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May 29, 2010
Copy constructors for lazy initialization
Walter has had a great idea last night: allow classes to define

this(ref S src);

where S is the name of the struct being defined, as an alternative for

this(this);

The result would be a function similar with a C++ copy constructor.

Such an abstraction allows us to perform lazy initialization in a way 
that allows the kind of problems associated with non-shared hash tables:

void foo(int[int] x)
{
   x[5] = 5;
}

void main()
{
   int[int] x;
   foo(x);
   assert(x[5] == 5); // fails
}

If you change the first line of main() with

int[int] x = [ 42:42 ];

the assert passes.

The idea of the copy constructor is to lazy initialize the source and 
the target if the source has null state. That would take care of this 
problem and the similar problems for shared state.

There is still a possibility to call a method against an object with 
null state. I think that's acceptable, particularly because lazy 
initialization saves some state allocation.

What do you think?


Andrei
May 29, 2010
Re: Copy constructors for lazy initialization
Andrei Alexandrescu Wrote:

> this(ref S src);
> this(this);

> What do you think?

In this moment I am too much sleepy to understand the semantics of what you say.

But I can say something about syntax: that this(this) syntax is bad, it's cryptic, I prefer something that uses/contains some English word/name that I read and reminds me of what it does.

The this(ref S src) syntax makes things even worse in this regard. Please don't turn D into a puzzle language (note that I am not saying your feature is bad, far from it, I am just saying that the syntax you have proposed is very far from being easy to understand from the way it is written).

Regardless of what Don has said, here I'd probably like something like a readable @attribute to replace this(this) :-)

Bye,
bearophile
May 29, 2010
Re: Copy constructors for lazy initialization
Andrei Alexandrescu wrote:

> What do you think?
> 
> 
> Andrei

Certainly, in the case provided, it's a definite win. I'm not sure what the 
overall implications would be though. Part of the problem stems from the 
fact that the array is initialized to null, and yet you can still add stuff 
to it. My first reaction (certainly without having messed around with it in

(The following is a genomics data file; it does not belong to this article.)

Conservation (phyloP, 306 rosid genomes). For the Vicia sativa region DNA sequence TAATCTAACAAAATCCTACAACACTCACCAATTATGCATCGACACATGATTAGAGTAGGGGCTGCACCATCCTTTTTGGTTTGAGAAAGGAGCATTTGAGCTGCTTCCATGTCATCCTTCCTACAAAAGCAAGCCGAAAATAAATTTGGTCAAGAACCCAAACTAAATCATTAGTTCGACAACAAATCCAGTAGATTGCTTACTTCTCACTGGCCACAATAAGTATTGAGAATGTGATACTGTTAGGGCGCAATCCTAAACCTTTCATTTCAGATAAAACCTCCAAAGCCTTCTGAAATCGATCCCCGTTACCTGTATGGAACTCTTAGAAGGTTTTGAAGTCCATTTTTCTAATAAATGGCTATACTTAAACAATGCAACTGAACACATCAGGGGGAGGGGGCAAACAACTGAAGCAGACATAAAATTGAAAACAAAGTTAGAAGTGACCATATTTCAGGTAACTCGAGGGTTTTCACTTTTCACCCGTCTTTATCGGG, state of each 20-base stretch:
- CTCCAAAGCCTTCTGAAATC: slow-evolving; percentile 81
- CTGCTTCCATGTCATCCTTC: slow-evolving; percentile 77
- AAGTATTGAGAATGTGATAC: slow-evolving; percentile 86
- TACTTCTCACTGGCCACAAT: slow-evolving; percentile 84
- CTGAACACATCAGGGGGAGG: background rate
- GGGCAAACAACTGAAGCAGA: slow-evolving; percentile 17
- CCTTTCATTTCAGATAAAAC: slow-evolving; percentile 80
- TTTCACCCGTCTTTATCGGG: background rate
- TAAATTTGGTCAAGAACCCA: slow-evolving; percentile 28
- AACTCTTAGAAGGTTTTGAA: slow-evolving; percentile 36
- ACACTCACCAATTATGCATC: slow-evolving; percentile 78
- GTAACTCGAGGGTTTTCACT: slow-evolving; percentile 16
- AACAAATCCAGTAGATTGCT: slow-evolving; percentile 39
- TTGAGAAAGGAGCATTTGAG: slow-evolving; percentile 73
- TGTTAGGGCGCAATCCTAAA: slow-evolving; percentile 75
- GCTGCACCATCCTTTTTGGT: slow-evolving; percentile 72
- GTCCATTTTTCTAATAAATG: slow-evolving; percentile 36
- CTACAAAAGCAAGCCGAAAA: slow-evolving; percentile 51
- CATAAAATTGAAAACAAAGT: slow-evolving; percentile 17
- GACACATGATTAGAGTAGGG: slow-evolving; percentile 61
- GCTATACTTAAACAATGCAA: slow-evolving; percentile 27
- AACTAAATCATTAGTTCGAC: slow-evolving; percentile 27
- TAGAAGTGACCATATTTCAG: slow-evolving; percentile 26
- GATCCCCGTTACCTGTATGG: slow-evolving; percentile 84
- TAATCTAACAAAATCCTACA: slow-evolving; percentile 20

D) would be that x[5] = 5 would fail because the array was null. However, 
instead of blowing up, D just makes the null array into an empty one and 
does the assignment. If D didn't allow the assignment without having first 
truly created an empty array rather than a null one, then we wouldn't have 
the problem.

Now, there may be very good reasons for the current behavior, and this 
suggestion would fix the problem as it stands. But it would still require 
the programmer to be aware of the issue and use this(ref S src) instead of 
this(this) if they were writing the constructor or be aware of which it was 
if they didn't write the constructor.

Not knowing what other implications there are, I'm fine with the change, but 
the fact that D creates the array when you try and insert into it (or append 
to it in the case of normal arrays IIRC) rather than blowing up on null 
seems like a source of subtle bugs and that perhaps it's not the best design 
choice. But maybe there was a good reason for that that I'm not aware of, so 
it could be that it really should stay as-is. It's just that it seems 
danger-prone and that the situation that you're trying to fix wouldn't be an 
issue if the array stayed null until the programmer made it otherwise.

- Jonathan M Davis
May 29, 2010
Re: Copy constructors for lazy initialization
bearophile wrote:

> Andrei Alexandrescu Wrote:
> 
>> this(ref S src);
>> this(this);
> 
>> What do you think?
> 
> In this moment I am too much sleepy to understand the semantics of what
> you say.
> 
> But I can say something about syntax: that this(this) syntax is bad, it's
> cryptic, I prefer something that uses/contains some English word/name that
> I read and reminds me of what it does.
> 
> The this(ref S src) syntax makes things even worse in this regard. Please
> don't turn D into a puzzle language (note that I am not saying your
> feature is bad, far from it, I am just saying that the syntax you have
> proposed is very far from being easy to understand from the way it is
> written).
> 
> Regardless of what Don has said, here I'd probably like something like a
> readable @attribute to replace this(this) :-)
> 
> Bye,
> bearophile

Well, as long as S is the name of the struct, it's essentially what's done 
in C++ all the time. So, we get

S(ref S src)

instead of

S(const S& src)


The weird thing here is that you're actually altering the parameter that you 
passed in, which is normally a major no-no with copy constructors.

- Jonathan M Davis
May 29, 2010
Re: Copy constructors for lazy initialization
Nice. This could also be used to implement unique_ptr(T), with move
semantics.

L.

On 29-5-2010 9:26, Andrei Alexandrescu wrote:
> Walter has had a great idea last night: allow classes to define
> 
> this(ref S src);
> 
> where S is the name of the struct being defined, as an alternative for
> 
> this(this);
> 
> The result would be a function similar with a C++ copy constructor.
> 
> Such an abstraction allows us to perform lazy initialization in a way
> that allows the kind of problems associated with non-shared hash tables:
> 
> void foo(int[int] x)
> {
>    x[5] = 5;
> }
> 
> void main()
> {
>    int[int] x;
>    foo(x);
>    assert(x[5] == 5); // fails
> }
> 
> If you change the first line of main() with
> 
> int[int] x = [ 42:42 ];
> 
> the assert passes.
> 
> The idea of the copy constructor is to lazy initialize the source and
> the target if the source has null state. That would take care of this
> problem and the similar problems for shared state.
> 
> There is still a possibility to call a method against an object with
> null state. I think that's acceptable, particularly because lazy
> initialization saves some state allocation.
> 
> What do you think?